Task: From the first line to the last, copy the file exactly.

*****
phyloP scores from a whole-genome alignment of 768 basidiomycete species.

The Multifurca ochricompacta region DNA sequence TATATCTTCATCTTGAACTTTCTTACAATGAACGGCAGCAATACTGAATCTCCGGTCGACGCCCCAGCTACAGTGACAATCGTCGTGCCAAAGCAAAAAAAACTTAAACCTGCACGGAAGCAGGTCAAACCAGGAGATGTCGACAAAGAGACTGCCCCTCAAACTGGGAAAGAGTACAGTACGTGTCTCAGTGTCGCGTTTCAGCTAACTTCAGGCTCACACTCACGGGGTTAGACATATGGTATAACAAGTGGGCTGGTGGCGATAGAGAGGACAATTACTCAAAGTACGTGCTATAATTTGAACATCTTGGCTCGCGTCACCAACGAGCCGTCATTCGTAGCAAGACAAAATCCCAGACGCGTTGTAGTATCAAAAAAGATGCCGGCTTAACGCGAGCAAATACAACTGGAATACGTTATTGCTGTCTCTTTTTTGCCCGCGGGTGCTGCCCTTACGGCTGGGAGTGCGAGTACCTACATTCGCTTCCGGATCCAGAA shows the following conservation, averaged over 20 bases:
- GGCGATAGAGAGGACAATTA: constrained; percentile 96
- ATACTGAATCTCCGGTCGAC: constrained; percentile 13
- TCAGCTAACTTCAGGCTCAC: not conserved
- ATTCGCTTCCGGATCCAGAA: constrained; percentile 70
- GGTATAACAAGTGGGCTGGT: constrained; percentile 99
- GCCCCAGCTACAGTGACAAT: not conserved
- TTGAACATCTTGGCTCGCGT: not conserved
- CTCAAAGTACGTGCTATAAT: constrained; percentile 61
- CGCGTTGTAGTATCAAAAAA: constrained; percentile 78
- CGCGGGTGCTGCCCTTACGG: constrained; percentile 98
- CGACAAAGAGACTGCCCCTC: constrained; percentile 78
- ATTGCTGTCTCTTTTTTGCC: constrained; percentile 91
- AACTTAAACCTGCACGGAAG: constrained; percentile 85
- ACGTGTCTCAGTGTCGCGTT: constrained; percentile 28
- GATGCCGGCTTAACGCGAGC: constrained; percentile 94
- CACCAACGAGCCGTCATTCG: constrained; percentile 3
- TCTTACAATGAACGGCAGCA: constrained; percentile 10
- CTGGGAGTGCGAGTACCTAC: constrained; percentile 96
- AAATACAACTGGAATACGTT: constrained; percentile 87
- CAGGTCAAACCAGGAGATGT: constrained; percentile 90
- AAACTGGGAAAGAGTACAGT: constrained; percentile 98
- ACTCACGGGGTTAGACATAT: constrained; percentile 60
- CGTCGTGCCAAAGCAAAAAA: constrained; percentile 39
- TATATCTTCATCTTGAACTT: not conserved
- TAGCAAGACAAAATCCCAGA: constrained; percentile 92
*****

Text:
phyloP scores from a whole-genome alignment of 768 basidiomycete species.

The Multifurca ochricompacta region DNA sequence TATATCTTCATCTTGAACTTTCTTACAATGAACGGCAGCAATACTGAATCTCCGGTCGACGCCCCAGCTACAGTGACAATCGTCGTGCCAAAGCAAAAAAAACTTAAACCTGCACGGAAGCAGGTCAAACCAGGAGATGTCGACAAAGAGACTGCCCCTCAAACTGGGAAAGAGTACAGTACGTGTCTCAGTGTCGCGTTTCAGCTAACTTCAGGCTCACACTCACGGGGTTAGACATATGGTATAACAAGTGGGCTGGTGGCGATAGAGAGGACAATTACTCAAAGTACGTGCTATAATTTGAACATCTTGGCTCGCGTCACCAACGAGCCGTCATTCGTAGCAAGACAAAATCCCAGACGCGTTGTAGTATCAAAAAAGATGCCGGCTTAACGCGAGCAAATACAACTGGAATACGTTATTGCTGTCTCTTTTTTGCCCGCGGGTGCTGCCCTTACGGCTGGGAGTGCGAGTACCTACATTCGCTTCCGGATCCAGAA shows the following conservation, averaged over 20 bases:
- GGCGATAGAGAGGACAATTA: constrained; percentile 96
- ATACTGAATCTCCGGTCGAC: constrained; percentile 13
- TCAGCTAACTTCAGGCTCAC: not conserved
- ATTCGCTTCCGGATCCAGAA: constrained; percentile 70
- GGTATAACAAGTGGGCTGGT: constrained; percentile 99
- GCCCCAGCTACAGTGACAAT: not conserved
- TTGAACATCTTGGCTCGCGT: not conserved
- CTCAAAGTACGTGCTATAAT: constrained; percentile 61
- CGCGTTGTAGTATCAAAAAA: constrained; percentile 78
- CGCGGGTGCTGCCCTTACGG: constrained; percentile 98
- CGACAAAGAGACTGCCCCTC: constrained; percentile 78
- ATTGCTGTCTCTTTTTTGCC: constrained; percentile 91
- AACTTAAACCTGCACGGAAG: constrained; percentile 85
- ACGTGTCTCAGTGTCGCGTT: constrained; percentile 28
- GATGCCGGCTTAACGCGAGC: constrained; percentile 94
- CACCAACGAGCCGTCATTCG: constrained; percentile 3
- TCTTACAATGAACGGCAGCA: constrained; percentile 10
- CTGGGAGTGCGAGTACCTAC: constrained; percentile 96
- AAATACAACTGGAATACGTT: constrained; percentile 87
- CAGGTCAAACCAGGAGATGT: constrained; percentile 90
- AAACTGGGAAAGAGTACAGT: constrained; percentile 98
- ACTCACGGGGTTAGACATAT: constrained; percentile 60
- CGTCGTGCCAAAGCAAAAAA: constrained; percentile 39
- TATATCTTCATCTTGAACTT: not conserved
- TAGCAAGACAAAATCCCAGA: constrained; percentile 92